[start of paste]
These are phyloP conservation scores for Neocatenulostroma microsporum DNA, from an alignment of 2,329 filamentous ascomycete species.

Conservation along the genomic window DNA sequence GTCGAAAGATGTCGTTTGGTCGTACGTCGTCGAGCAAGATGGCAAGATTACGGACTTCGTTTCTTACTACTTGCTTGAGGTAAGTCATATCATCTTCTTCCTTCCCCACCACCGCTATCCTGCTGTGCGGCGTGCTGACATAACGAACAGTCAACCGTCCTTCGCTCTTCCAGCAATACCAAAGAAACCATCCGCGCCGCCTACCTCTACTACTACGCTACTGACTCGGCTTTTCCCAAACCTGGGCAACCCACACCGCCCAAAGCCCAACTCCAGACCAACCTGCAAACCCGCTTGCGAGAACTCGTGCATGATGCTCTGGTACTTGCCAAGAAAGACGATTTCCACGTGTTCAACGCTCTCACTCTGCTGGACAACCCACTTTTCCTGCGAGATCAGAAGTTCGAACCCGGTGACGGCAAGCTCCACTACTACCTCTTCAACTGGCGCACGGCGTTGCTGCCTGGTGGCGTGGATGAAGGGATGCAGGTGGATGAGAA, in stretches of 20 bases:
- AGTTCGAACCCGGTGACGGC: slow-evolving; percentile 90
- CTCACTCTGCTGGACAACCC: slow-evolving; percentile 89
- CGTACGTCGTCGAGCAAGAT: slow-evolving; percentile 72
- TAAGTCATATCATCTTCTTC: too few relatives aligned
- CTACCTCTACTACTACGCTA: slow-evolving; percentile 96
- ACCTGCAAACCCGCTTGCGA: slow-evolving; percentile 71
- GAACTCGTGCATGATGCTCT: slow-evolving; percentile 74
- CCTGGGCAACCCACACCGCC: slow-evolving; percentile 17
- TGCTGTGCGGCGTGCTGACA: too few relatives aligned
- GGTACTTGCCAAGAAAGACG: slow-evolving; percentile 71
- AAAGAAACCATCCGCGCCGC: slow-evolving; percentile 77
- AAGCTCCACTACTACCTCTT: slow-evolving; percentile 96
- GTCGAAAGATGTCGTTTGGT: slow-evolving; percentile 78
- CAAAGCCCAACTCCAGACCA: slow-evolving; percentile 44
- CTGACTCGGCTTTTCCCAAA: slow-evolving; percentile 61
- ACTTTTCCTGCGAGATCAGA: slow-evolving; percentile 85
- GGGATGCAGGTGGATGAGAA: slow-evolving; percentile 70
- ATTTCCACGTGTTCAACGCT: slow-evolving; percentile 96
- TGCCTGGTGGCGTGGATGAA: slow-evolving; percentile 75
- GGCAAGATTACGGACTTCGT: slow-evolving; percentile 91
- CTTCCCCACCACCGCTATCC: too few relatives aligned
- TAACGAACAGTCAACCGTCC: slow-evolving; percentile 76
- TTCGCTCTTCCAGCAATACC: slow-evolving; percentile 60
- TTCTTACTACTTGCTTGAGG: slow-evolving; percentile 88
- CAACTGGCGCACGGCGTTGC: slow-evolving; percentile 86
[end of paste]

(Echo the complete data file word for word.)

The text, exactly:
These are phyloP conservation scores for Neocatenulostroma microsporum DNA, from an alignment of 2,329 filamentous ascomycete species.

Conservation along the genomic window DNA sequence GTCGAAAGATGTCGTTTGGTCGTACGTCGTCGAGCAAGATGGCAAGATTACGGACTTCGTTTCTTACTACTTGCTTGAGGTAAGTCATATCATCTTCTTCCTTCCCCACCACCGCTATCCTGCTGTGCGGCGTGCTGACATAACGAACAGTCAACCGTCCTTCGCTCTTCCAGCAATACCAAAGAAACCATCCGCGCCGCCTACCTCTACTACTACGCTACTGACTCGGCTTTTCCCAAACCTGGGCAACCCACACCGCCCAAAGCCCAACTCCAGACCAACCTGCAAACCCGCTTGCGAGAACTCGTGCATGATGCTCTGGTACTTGCCAAGAAAGACGATTTCCACGTGTTCAACGCTCTCACTCTGCTGGACAACCCACTTTTCCTGCGAGATCAGAAGTTCGAACCCGGTGACGGCAAGCTCCACTACTACCTCTTCAACTGGCGCACGGCGTTGCTGCCTGGTGGCGTGGATGAAGGGATGCAGGTGGATGAGAA, in stretches of 20 bases:
- AGTTCGAACCCGGTGACGGC: slow-evolving; percentile 90
- CTCACTCTGCTGGACAACCC: slow-evolving; percentile 89
- CGTACGTCGTCGAGCAAGAT: slow-evolving; percentile 72
- TAAGTCATATCATCTTCTTC: too few relatives aligned
- CTACCTCTACTACTACGCTA: slow-evolving; percentile 96
- ACCTGCAAACCCGCTTGCGA: slow-evolving; percentile 71
- GAACTCGTGCATGATGCTCT: slow-evolving; percentile 74
- CCTGGGCAACCCACACCGCC: slow-evolving; percentile 17
- TGCTGTGCGGCGTGCTGACA: too few relatives aligned
- GGTACTTGCCAAGAAAGACG: slow-evolving; percentile 71
- AAAGAAACCATCCGCGCCGC: slow-evolving; percentile 77
- AAGCTCCACTACTACCTCTT: slow-evolving; percentile 96
- GTCGAAAGATGTCGTTTGGT: slow-evolving; percentile 78
- CAAAGCCCAACTCCAGACCA: slow-evolving; percentile 44
- CTGACTCGGCTTTTCCCAAA: slow-evolving; percentile 61
- ACTTTTCCTGCGAGATCAGA: slow-evolving; percentile 85
- GGGATGCAGGTGGATGAGAA: slow-evolving; percentile 70
- ATTTCCACGTGTTCAACGCT: slow-evolving; percentile 96
- TGCCTGGTGGCGTGGATGAA: slow-evolving; percentile 75
- GGCAAGATTACGGACTTCGT: slow-evolving; percentile 91
- CTTCCCCACCACCGCTATCC: too few relatives aligned
- TAACGAACAGTCAACCGTCC: slow-evolving; percentile 76
- TTCGCTCTTCCAGCAATACC: slow-evolving; percentile 60
- TTCTTACTACTTGCTTGAGG: slow-evolving; percentile 88
- CAACTGGCGCACGGCGTTGC: slow-evolving; percentile 86